HB 1064, by Rep. Bill Hitchens (R-Rincon), expressed that this legislation was good for officers as well as the public. It revises current requirements for the off-duty use of motor vehicles by members of the Uniform Division of the Department of Public Safety – the Commissioner may approve such off-duty use of those vehicles by those officers (the Commissioner will also determine any reimbursement for the use of the vehicle) in Chapter 2 of Title 35. He received no questions before the legislation passed easily with a vote of 158-0.
HB 1072, by Rep. Christian Coomer (R-Cartersville), also passed with a vote of 144-0.
HB 499, by Rep. Alan Powell (R-Hartwell), was changed from its earlier introduction. After lots of questions and comments, HB 499 passed with a vote of 122-27. This legislation amends Chapter 14 of Title 40 and permits local governments the ability to use "automated traffic enforcement safety devices" in school zones. This is not a mandate for such equipment. If used by law enforcement, there must be a log maintained on such device attesting to its performance which must be tested every 30 days for accuracy and must undergo an independent calibration test once every twelve months. Further, if these "cameras" are used to catch speeders in school zones, there must be warning signs posted within 500 feet prior to the warning sign announcing the reduction of the speed limit for the school speed zone. Rep. Powell said that the best approach would be not to speed. Rep. Powell did acknowledge that legislators had not liked the traffic light cameras – they found them aggravating. However, he also said that if the General Assembly found these school zone devices problematic and just being used by the local jurisdiction as a "cash cow" then the General Assembly could revisit the law. Rep. Tom Taylor (R-Dunwoody) spoke in favor of the proposal indicating that his House District had numerous accidents around their schools. Rep. Ed Setzler (R-Acworth), on the other hand, took issue with this legislation stating it was a "huge policy" decision and possibly a slippery slope. Rep. Barry Fleming (R-Harlem) noted that individuals should just not speed, but did acknowledge the slippery slope concern which Rep. Setzler had mentioned. Rep. Tom Dickson (R-Cohutta) expressed that he would vote for this legislation as it was another tool for school districts to utilize to protect children. Rep. Chuck Efstration (R-Dacula) stated that this legislation established civil penalties – it was not criminalizing the behavior.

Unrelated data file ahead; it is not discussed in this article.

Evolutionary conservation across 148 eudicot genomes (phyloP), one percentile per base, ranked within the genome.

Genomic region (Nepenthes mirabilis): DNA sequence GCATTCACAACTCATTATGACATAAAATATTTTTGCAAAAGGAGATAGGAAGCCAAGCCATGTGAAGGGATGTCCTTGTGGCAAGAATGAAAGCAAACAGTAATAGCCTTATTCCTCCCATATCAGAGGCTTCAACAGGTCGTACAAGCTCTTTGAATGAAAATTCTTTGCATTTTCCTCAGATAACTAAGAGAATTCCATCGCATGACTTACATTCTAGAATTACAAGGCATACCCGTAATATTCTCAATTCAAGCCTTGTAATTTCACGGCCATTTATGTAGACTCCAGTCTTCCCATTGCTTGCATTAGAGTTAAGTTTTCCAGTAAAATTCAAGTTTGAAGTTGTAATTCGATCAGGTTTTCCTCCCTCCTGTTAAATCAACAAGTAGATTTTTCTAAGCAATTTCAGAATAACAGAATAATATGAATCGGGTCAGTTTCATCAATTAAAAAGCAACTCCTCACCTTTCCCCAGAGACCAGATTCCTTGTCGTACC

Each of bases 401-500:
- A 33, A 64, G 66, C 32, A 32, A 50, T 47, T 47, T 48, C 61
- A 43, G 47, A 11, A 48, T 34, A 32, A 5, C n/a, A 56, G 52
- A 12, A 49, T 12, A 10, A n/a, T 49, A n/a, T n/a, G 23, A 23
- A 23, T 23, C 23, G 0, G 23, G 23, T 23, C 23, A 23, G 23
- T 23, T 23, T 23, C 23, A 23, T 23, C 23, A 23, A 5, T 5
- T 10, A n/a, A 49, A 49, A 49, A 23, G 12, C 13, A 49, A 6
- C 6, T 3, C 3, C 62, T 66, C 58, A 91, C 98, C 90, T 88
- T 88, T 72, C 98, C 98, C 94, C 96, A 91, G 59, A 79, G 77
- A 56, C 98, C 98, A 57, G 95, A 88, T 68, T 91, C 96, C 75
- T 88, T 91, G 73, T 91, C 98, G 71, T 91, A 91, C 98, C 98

HB 677 and HR 807, the enabling legislation and Constitutional Amendment to legalize casino gambling by Rep. Ron Stephens (R-Savannah), were postponed. Speaker David Ralston (R-Blue Ridge) indicated that with such important pieces of legislation to be considered, members of the House needed to hear from their constituents on the issue of gambling.
HB 920, by Rep. Trey Kelley (R-Cedartown), indicated that the legislation was a "compromise" and the House passed the legislation 137-14. This legislation enacts a new Code Section at O.C.G.A. § 31-7-3.3 to restrict civil actions against certain parties ("excluded party") involved in nursing homes and intermediate care homes. "Excluded party" is defined as a person or entity that neither performs, has the duty to perform, nor controls the performance of any of these functions at or on behalf of the nursing home or intermediate care home where alleged injuries are to have occurred: 1) providing management, operation, or administrative services to such home; 2) hiring or firing of the administrator, director of nursing or other staff working at such home; 3) setting or controlling the budget of such home; 4) staffing or determining the level of staff at such home; 5) providing direct care, treatment, or services to the residents of such home; 6) making decisions regarding the care, treatment, or services provided to residents at such home; or 7) adopting, implementing or enforcing the policies and procedures for such home. Further, it adds a new Code Section at O.C.G.A. § 31-7-3.4, defining "nursing home claim," and requiring that as a condition prior to obtaining or maintaining a permit to operate a nursing home or intermediate care home that the licensee is to be covered by liability insurance coverage or have a self-insurance trust for such claim(s).
HB 973, by Rep. Christian Coomer (R-Cartersville), also passed the House with a vote of 130-30 with a Floor Amendment also by the author of the Bill. The legislation proposes the regulation of towing service providers in O.C.G.A. § 40-1-9. It requires that these towing service providers obtain a permit which shall be not more than $85.00 per towing service provider operator. The Code Section does have a repealer; it will be repealed on January 1, 2021 unless reenacted. This issue was brought to Rep. Coomer's attention by a constituent.